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A Native Perspective on Michigan's 211 Years

900px-Anishinabe.jpg
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The year’s first carpet of white snow greets swaths of the lower peninsula today. It’s been 211 years since President Thomas Jefferson signed a congressional declaration stating that this part of the world would “constitute a separate territory, and be called Michigan.”

It was January 11th, 1805.

But, who was here before the first European set foot on this land?

“Specifically in Michigan were Anishnaabec, which are Odaawa, Ojibwe, and Potawatomi people" says Historian Kevin Finney.

Finney, is the executive director of Jijak Foundation, a nonprofit of the Gun Lake Band of Potawatomi Indians. He says the name Michigan comes from the Ojibwa word mashigaame, which means big lake.

The Anishnaabec people survived near the big lake for thousands of years using sustainable combinations of hunting, trapping, fishing and agriculture. But the very wind that announced the arrival of Europeans devastated their people.

“Disease really from early European contact spread a lot faster than Europeans themselves did.”

Then came fighting and treaties, many of which Finney says were never honored, then massive settling and loss of land. So what was that like for the original people of Michigan?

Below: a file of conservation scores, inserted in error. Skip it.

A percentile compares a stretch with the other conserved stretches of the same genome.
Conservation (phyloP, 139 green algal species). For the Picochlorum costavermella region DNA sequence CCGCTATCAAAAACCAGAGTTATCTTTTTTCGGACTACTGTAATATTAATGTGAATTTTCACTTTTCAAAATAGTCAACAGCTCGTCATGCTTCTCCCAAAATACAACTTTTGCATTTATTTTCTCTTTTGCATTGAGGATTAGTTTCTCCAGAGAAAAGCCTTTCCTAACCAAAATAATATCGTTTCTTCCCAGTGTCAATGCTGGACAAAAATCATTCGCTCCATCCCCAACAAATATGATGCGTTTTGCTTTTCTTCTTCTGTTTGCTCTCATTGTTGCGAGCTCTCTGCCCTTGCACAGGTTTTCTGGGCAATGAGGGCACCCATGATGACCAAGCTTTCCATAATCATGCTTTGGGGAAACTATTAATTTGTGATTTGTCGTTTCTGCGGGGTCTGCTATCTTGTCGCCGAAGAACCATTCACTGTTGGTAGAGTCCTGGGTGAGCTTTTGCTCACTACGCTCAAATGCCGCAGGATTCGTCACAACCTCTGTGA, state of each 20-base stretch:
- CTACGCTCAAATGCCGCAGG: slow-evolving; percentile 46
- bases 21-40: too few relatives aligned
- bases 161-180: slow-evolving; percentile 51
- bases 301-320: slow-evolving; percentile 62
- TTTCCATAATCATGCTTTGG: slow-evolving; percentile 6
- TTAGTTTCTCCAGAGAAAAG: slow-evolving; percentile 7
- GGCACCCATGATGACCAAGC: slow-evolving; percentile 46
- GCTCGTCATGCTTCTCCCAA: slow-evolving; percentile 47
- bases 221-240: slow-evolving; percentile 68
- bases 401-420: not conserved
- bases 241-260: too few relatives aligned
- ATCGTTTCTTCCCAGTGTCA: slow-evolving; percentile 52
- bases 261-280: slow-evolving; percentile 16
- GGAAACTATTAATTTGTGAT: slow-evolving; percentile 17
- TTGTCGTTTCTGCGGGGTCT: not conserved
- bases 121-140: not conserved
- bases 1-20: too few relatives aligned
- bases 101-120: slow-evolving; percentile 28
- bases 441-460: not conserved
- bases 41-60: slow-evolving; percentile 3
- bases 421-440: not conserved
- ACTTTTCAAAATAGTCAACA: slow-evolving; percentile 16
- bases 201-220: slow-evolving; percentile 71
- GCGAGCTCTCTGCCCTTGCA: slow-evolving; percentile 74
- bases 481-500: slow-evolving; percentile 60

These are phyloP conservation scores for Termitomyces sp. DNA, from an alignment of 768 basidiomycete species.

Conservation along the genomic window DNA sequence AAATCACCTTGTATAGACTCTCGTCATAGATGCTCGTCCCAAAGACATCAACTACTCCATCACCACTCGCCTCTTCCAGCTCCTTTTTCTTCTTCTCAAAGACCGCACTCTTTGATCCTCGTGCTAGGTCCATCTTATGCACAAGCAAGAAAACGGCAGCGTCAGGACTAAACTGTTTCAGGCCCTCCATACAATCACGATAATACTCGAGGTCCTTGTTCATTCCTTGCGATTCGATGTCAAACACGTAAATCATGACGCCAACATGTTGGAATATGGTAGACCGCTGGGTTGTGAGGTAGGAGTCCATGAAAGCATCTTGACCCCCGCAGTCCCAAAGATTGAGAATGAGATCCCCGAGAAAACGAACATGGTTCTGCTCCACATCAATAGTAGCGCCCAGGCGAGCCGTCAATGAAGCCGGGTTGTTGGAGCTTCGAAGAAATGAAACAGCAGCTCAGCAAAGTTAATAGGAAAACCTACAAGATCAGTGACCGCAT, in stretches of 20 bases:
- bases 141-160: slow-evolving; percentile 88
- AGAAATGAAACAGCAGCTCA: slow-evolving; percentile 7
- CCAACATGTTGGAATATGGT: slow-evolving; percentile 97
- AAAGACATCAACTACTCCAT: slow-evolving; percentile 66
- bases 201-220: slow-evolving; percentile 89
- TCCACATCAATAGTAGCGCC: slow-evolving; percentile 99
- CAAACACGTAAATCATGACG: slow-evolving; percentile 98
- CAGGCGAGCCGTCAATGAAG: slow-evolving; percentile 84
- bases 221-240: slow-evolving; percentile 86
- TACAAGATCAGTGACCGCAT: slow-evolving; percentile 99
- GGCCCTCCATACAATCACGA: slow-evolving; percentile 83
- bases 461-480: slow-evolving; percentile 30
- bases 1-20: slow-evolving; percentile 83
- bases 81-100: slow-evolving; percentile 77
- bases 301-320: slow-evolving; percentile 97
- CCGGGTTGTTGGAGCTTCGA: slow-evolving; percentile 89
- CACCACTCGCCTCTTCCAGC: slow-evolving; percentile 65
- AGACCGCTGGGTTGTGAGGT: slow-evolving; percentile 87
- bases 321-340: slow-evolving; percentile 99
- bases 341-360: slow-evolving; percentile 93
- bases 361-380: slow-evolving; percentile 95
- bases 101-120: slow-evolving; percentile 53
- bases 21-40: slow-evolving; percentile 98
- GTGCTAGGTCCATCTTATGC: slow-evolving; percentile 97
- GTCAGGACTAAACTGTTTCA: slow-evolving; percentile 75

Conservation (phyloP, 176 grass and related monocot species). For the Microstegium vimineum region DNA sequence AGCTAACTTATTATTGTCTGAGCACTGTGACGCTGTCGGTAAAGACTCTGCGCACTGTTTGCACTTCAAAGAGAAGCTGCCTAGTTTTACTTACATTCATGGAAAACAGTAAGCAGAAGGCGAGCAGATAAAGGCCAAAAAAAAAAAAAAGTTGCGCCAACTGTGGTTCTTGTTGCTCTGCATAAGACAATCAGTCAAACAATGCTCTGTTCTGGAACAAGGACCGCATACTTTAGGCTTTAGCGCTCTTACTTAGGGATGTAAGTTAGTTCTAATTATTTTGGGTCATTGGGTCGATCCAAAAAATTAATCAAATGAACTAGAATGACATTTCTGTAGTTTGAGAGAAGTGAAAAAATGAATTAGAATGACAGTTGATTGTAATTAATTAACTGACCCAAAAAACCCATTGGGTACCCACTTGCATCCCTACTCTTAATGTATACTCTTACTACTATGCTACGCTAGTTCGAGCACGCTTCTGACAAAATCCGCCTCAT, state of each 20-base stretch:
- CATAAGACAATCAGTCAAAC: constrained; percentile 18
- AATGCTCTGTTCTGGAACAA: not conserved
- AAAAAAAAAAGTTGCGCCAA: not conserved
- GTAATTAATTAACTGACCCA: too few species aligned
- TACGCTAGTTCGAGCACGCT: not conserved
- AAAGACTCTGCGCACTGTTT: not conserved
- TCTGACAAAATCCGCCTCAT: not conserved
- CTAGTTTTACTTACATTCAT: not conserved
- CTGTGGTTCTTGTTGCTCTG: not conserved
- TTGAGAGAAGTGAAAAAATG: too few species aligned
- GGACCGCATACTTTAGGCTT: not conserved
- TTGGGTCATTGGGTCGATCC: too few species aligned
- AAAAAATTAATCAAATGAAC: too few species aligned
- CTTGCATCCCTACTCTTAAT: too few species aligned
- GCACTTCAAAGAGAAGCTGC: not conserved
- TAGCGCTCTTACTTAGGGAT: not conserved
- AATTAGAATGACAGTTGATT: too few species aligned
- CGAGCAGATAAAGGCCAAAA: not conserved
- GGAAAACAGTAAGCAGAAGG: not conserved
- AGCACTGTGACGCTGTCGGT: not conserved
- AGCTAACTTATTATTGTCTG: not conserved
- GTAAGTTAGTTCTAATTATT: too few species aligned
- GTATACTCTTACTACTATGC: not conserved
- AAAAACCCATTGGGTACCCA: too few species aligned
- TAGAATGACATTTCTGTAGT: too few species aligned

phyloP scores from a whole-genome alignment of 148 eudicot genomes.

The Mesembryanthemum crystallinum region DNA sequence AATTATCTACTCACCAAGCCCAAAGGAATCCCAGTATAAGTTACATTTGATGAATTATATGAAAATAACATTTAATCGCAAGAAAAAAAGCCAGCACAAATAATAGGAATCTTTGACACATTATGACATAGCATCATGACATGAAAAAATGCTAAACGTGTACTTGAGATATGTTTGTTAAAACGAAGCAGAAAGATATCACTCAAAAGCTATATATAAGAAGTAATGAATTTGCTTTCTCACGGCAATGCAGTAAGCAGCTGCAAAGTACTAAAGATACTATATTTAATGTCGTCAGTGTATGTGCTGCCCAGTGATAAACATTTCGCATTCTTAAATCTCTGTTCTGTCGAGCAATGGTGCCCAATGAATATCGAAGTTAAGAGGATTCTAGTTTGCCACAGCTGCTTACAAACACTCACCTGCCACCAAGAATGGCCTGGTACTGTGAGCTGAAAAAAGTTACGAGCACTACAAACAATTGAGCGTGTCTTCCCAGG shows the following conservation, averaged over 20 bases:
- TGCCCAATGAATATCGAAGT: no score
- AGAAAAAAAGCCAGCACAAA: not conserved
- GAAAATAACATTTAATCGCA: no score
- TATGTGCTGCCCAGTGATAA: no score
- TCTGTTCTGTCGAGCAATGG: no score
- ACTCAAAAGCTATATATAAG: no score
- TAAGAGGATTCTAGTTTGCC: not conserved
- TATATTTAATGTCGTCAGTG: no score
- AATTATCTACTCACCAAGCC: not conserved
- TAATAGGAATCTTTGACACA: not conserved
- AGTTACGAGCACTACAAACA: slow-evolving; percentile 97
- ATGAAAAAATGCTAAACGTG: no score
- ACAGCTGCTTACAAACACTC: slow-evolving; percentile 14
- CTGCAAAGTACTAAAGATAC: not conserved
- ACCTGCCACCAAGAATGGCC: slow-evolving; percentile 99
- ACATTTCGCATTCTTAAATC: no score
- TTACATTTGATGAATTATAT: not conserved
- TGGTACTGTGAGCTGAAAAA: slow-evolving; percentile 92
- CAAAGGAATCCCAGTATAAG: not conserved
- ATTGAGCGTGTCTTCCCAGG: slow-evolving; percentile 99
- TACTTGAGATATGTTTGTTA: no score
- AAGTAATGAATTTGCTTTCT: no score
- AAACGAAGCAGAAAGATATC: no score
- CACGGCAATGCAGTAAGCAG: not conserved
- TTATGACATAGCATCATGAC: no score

“Your own people have become an absolute minority, and furthermore they’re strangers in their own landscape. The language which has been spoken in your own homeland forever, isn’t spoken. You’re looked at as this unwanted minority.”

Today Michigan’s population, according to the U.S. Census of 2010, is less than 1%. And the Grand River Band of Ottawa Indians, West Michigan’s original people group, isn’t even recognized by the US Bureau of Indian Affairs.

Native Michigander George Torre, wrote a poem called Indian Names. Here are four lines.

It matters not his name or rank,

Or whence thy baptism came.

While thy swift waters leave their bank,

Shall live thine Indian name!

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